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Communications Trends to Watch in 2016

MSLGROUP in the UK have compiled the top trends they think will impact marketing and communications throughout 2016.

Ranging from digital design trends through to employee communications, new apps and technology, here are the top 12 predictions for the year ahead.

1. The pixel is dead

On-screen visuals are looking more and more like print quality photographs. 2015 saw the continued rise of flat design and with more retina display devices on the market it also solidified the death of the pixel. Once the average desktop display becomes Retina-grade (like the new iMac) there will be a need for creatives to change approach from a pixel based method of design to a vector based one in order to create designs for higher quality displays. We can see this trend already happening with font-based icons and Google’s Material Design.

2. ‘Boomerang employees’ make a comeback

‘Boomerang employees’ are ones that leave a company only to return later. In a recent study, it was found that 48% of companies had a policy against hiring boomerang employees in the past, but now 76% say they are more accepting of rehiring. This trend is occurring because professionals are switching jobs more often, plus the access to talent through technology is greater than ever before. The benefits of rehiring former employees are that they are already familiar with the company, therefore they don’t require as much training and will have a different perspective.

3. Estimote: Shopping just got personal

Estimote is a system that uses nearfield communications (NFC) and Bluetooth to ping alerts to your smartphone from small beacons. It has all sorts of uses, such as pushing special offers to shoppers or telling consumers if a particular size of clothing is in stock. Alternatively the beautifully designed beacons can be used to ensure you never misplace your keys again!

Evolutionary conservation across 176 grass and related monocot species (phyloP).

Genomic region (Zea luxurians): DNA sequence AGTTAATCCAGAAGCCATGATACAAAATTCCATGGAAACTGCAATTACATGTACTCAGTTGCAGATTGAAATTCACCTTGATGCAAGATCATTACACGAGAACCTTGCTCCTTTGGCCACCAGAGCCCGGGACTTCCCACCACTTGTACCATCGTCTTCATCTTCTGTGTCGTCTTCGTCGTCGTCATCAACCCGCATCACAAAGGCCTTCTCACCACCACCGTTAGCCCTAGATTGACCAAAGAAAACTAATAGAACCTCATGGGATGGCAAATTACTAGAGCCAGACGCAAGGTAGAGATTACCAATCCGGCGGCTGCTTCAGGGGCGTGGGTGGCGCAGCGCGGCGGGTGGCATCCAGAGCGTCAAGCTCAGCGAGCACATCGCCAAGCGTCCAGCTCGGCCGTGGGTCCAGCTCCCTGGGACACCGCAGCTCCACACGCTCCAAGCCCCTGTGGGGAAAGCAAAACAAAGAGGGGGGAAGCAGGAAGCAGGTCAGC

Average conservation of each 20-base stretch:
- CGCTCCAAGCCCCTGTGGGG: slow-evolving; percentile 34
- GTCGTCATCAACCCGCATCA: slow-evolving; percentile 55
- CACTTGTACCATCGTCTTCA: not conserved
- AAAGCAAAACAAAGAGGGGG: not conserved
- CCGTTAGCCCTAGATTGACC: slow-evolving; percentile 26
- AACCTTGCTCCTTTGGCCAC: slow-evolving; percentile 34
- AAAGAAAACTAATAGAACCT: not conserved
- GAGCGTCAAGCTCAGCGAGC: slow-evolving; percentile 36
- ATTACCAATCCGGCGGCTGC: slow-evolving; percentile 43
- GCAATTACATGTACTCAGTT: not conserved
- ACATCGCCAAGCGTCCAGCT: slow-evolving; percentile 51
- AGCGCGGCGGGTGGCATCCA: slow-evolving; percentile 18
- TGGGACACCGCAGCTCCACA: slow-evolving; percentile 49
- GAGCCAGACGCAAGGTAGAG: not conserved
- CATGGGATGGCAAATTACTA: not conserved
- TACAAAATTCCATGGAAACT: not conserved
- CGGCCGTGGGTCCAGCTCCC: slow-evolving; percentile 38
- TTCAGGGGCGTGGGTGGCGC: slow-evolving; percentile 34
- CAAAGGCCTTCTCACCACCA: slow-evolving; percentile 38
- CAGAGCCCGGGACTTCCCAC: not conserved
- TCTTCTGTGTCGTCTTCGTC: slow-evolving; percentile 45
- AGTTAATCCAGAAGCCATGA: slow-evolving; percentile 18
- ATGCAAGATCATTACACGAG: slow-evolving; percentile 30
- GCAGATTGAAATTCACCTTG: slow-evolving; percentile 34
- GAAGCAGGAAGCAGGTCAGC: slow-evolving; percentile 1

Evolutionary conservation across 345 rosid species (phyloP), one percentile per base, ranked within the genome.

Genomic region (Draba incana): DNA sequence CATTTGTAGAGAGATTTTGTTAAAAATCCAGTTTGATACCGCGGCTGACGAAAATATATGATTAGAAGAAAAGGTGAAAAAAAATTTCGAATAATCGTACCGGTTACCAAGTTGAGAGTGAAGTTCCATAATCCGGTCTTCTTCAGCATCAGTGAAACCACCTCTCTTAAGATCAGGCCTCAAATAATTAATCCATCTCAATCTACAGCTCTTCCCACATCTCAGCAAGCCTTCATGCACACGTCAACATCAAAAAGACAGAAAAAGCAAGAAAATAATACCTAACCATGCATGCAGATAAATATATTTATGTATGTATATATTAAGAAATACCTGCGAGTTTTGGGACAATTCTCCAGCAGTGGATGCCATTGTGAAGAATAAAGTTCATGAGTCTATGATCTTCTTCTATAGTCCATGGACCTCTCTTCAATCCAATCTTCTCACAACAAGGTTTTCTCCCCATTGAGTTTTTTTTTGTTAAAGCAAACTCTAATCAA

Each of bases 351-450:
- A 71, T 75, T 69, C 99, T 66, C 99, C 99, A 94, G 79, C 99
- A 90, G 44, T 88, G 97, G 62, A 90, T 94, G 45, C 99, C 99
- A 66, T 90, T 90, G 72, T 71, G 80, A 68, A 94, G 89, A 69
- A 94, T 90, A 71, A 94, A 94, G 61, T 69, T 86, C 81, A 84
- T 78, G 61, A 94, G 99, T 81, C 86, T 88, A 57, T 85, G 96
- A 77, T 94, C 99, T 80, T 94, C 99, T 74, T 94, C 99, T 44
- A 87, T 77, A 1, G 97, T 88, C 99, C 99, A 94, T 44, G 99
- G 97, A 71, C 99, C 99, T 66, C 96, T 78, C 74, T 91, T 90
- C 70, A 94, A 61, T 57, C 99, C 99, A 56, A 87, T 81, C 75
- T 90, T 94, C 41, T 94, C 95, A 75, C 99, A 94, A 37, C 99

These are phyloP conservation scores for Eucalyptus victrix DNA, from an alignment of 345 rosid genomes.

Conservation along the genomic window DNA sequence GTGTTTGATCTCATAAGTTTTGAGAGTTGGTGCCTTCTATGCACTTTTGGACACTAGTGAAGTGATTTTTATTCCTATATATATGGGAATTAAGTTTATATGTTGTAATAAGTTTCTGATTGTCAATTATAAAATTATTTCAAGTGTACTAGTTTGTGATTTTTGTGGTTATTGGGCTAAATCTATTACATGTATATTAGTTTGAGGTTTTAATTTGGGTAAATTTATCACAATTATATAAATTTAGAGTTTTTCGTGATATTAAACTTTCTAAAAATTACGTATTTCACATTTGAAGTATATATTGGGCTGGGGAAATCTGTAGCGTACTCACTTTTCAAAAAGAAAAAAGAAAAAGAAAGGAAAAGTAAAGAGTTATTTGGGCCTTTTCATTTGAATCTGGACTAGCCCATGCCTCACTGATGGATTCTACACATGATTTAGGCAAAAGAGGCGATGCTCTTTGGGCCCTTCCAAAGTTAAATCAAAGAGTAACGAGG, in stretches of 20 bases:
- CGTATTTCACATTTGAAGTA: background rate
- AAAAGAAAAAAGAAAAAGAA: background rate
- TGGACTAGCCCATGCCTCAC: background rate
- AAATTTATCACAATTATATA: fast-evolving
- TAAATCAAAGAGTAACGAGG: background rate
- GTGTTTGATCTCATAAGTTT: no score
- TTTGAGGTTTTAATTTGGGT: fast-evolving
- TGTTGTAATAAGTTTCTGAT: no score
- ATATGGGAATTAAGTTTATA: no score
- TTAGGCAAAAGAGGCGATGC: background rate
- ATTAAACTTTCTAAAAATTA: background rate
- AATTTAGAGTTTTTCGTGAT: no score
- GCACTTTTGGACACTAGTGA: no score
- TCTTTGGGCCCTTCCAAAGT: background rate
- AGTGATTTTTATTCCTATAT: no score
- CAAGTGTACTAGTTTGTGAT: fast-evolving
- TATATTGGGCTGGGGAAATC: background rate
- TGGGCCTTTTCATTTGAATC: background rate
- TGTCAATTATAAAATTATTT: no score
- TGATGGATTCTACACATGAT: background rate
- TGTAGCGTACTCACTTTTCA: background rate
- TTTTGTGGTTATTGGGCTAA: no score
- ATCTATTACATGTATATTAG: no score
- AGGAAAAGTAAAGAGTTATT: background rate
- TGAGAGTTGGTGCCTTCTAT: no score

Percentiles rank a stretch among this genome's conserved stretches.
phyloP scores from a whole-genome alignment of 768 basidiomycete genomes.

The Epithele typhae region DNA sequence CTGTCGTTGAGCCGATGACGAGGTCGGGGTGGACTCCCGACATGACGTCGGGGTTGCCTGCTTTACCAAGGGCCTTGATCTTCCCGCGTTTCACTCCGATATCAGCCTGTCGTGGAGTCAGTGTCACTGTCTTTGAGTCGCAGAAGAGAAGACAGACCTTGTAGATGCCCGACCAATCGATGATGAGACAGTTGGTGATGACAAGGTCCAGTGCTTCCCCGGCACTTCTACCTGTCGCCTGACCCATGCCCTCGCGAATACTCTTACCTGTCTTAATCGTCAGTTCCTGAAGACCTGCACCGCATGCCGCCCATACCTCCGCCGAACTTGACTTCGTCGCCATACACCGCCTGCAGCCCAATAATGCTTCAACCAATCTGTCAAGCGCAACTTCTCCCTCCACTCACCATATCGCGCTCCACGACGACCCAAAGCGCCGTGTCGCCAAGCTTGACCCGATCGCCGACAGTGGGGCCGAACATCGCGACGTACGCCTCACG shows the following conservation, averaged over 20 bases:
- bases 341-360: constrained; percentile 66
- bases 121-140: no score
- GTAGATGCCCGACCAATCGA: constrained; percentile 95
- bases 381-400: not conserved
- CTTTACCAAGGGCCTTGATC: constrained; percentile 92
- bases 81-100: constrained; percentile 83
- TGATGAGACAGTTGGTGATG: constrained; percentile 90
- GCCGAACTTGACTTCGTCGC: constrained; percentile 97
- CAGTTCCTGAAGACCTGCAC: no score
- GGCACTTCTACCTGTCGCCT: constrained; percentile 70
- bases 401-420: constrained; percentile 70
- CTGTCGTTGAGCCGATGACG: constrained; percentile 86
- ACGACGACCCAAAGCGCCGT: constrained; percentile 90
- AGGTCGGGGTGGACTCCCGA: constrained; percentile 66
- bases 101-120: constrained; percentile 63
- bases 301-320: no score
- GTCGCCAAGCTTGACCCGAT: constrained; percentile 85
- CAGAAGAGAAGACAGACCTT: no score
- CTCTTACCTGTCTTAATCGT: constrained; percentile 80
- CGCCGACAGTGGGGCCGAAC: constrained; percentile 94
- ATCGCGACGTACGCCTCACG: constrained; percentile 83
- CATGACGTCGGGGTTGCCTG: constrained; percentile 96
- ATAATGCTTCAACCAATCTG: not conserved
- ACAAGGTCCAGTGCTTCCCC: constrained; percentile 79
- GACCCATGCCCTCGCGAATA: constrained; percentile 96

Communications Trends to Watch in 2016

4. Live In Five app: Periscope – on steroids

A bit like Periscope, the relatively new Live In Five app allows you to broadcast live streams from events and locations. However, the big USP that Live In Five offers is that it exists within YouTube rather than its own, closed ecosystem of a specialist app. This could change the way event marketers work in 2016 and beyond.

5. Twitter Moments: Social media’s biggest gamechanger in 2016?

After its launch in the UK this week Moments – previously known as Project Lightning, courtesy of the icon that will accompany it – curates your Twitter feed to pull out the best, most-shared content and present it to you in an easily accessible way. It effectively turns your social network into a traditional news provider.

Find out more about Moments in MSLGROUP UK’s recent blog.

Communications Trends to Watch in 2016-1

6. Sharing economy: Which industry is next?

The sharing economy could be the biggest game-changer yet in 2016. Airbnb is probably the highest-profile so far, in the way it’s changed the face of travel and tourism, but the likes of car insurance disrupter Guevara could be even bigger. A group of friends will all pay into a pot that’s are used to settle any claims for them that year. When you renew, you only top up what’s been taken out so, if there are no accidents, you only pay the servicing cost. Could Guevara start chipping into this massive market, which traditionally gets a bad rap from consumers?